Marina Kaljurand steps down as foreign minister, announces presidential candidacy

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Kaljurand after her meeting with Rõivas, Aug. 31, 2016. Source: (Siim Lõvi /ERR)

Marina Kaljurand announced on Friday that she was stepping down from her position as Minister of Foreign and would be running for the office of the President of the Republic of Estonia. “I have decided to ask for the support of electors,” she said at a press conference held at midday on Friday at the Ministry of Foreign Affairs.

"I submitted my letter of resignation to the prime minister this morning,” confirmed Kaljurand. “Today is my last day of work at the Ministry of Foreign Affairs.

“The decision has been made — it was my decision,” she added in answer to a question regarding whether anyone had influenced her in making it.

“I will stand as a rock for Estonia,” said Kaljurand, commenting on the duties of the president.

Answering a journalist’s question, she also noted that even if she is not elected, she will not continue as Minister of Foreign Affairs. Asked if she had her next job lined up, then, Kalju replied that she didn’t.

Speaking at the press conference, Kaljurand said that she had taken time in the meantime to speak with the country’s electors, which served to confirm her choice to run for president.

“I will not start to speculate with numbers,” said Kaljurand, responding to a question regarding how many electors’ support did she currently have. “I have told electors that at some point I will turn to them for their signatures as well. Their spectrum is very broad — including representatives from a number of different political parties as well as representatives of voting alliances as well.”

Kaljurand reportedly already has the support of the 21 members of the electoral college needed to officially nominate her as a candidate in the upcoming elections, which are scheduled for Sept. 24 at noon.

According to her campaign chief Andreas Kaju, Kaljurand does not yet have the physical signatures, however naturally they would now begin to collect them. "I wouldn't want to show off with potential names yet," he added.

Kaljurand added that she had support among MPs as well.

Asked about her world views, Kaljurand replied that she would not begin commenting on them. “I have repeatedly made clear what kind of president I want to be,” she said. “I hope that everyone who knows how to read reads [the statements] and draws their own conclusions.”

Kaljurand added that while it did not mean that she would act irreverently toward political parties, “The fact that I am not backed by a party provides me with freedom and independence.”'

Regarding the subject of addressing Estonia’s Russian-speakers, Marina Kaljurand responded that she was already a unifying force, highlighting the fact the could address Russian-speaking Estonians in their own mother tongue and noting her visits to Ida-Viru County during which she gives interviews to local media as well as meets with students and other residents alike.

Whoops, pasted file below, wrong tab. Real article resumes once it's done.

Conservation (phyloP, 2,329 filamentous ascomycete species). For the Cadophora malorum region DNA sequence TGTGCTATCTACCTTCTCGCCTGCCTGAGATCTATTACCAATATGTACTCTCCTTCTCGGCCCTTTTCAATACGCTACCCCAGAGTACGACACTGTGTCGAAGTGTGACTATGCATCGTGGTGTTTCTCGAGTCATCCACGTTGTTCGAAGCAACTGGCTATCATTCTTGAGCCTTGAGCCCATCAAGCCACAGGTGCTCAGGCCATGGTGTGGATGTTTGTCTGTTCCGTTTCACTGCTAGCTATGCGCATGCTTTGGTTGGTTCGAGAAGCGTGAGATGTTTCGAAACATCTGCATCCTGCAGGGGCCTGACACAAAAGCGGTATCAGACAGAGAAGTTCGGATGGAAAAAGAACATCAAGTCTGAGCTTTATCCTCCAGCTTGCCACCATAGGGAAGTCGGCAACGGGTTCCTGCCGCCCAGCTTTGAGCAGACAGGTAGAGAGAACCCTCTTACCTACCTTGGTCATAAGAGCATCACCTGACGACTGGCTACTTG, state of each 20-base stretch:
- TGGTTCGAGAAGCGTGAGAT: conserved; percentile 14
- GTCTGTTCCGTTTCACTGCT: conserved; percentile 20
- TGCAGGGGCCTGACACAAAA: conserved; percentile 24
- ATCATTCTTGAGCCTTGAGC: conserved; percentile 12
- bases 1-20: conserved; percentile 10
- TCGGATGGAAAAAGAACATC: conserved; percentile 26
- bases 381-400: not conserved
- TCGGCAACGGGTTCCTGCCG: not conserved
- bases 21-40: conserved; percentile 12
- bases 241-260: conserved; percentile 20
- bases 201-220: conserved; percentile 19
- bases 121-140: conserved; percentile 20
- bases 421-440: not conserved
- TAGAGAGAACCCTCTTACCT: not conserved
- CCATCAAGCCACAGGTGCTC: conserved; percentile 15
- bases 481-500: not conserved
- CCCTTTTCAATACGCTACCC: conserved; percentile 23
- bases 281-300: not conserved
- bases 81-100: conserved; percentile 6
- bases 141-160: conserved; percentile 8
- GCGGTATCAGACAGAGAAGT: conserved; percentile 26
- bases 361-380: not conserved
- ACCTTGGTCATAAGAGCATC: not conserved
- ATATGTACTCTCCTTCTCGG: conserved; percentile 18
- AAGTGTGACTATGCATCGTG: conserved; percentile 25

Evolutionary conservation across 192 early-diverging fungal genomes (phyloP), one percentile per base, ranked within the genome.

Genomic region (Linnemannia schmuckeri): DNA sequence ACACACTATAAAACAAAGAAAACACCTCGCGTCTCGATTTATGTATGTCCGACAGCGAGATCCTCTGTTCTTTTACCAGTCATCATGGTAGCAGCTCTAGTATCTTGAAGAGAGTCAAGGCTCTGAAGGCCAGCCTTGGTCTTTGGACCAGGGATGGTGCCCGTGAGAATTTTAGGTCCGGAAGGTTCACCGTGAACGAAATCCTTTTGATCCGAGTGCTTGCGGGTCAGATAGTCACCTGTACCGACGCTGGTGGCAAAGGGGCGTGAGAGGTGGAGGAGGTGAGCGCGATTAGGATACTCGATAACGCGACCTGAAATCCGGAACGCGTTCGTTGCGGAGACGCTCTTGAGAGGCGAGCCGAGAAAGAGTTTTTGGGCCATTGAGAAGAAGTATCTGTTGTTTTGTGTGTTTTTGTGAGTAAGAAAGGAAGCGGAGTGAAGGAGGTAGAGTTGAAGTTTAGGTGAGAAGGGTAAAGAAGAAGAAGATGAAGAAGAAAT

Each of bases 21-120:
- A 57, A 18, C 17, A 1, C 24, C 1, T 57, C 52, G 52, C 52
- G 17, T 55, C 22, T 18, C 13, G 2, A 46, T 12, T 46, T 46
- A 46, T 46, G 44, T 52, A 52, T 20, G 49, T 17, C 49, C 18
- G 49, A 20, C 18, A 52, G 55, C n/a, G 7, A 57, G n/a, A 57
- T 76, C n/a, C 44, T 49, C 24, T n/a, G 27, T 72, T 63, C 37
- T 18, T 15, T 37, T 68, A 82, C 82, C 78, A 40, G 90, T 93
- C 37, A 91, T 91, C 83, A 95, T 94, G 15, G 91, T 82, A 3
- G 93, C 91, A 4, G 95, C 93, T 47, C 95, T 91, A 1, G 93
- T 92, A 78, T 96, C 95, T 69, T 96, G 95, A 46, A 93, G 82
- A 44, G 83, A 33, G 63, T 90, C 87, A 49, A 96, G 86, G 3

Kaljurand refused to comment on whether Kalle Palling would be an appropriate choice for the next Minister of Foreign Affairs, stating that it was the prime minister who must appoint her replacement.

Regarding the Administrative Reform Act passed this summer, Kaljurand found that it was the riight thing to do. “Local governments must certainly be listened to,” said Kaljurand. She also found it normal and justified that some local governments have taken the new law to the Supreme Court and requested a review of its constitutionality.

Kaljurand gave a live press conference at the Ministry of Foreign Affairs at noon on Friday; ERR broadcast the press conference live.

Rõivas asks Kaljurand to reconsider stepping down as foreign minister

Prime Minister and Reform Party Chairman Taavi Rõivas issued the following statement following his meeting with Kaljurand on Friday morning:

"Marina Kaljurand notified me of her decision to run for president early this morning," Prime Minister and Reform Party Chairman Taavi Rõivas announced in a press statement issued following his meeting with Kaljurand on Friday morning. "Although it can be expected that in the case of multiple candidates with a similar worldview, both candidates' odds are diminished, running for president is Kaljurand's personal decision and constitutional right.

"The Reform Party will support the candidacy of Siim Kallas in the electoral college, but it is clear that in order to be elected, Kallas must also receive support from other parties. We are not electing a president for the Reform Party but for the Republic of Estonia and the final outcome will depend, in addition to the political parties' decisions, in many ways upon the personal preferences of the electors as well.

"Marina Kaljurand expressed her desire in connection with her running for president to step down from the position of Minister of Foreign Affairs, but I do not consider this necessary and asked her to calmly reconsider. The need for a foreign minister who puts her heart into her work will not disappear following Sept. 24 either."

Editor: Editor: Aili Vahtla

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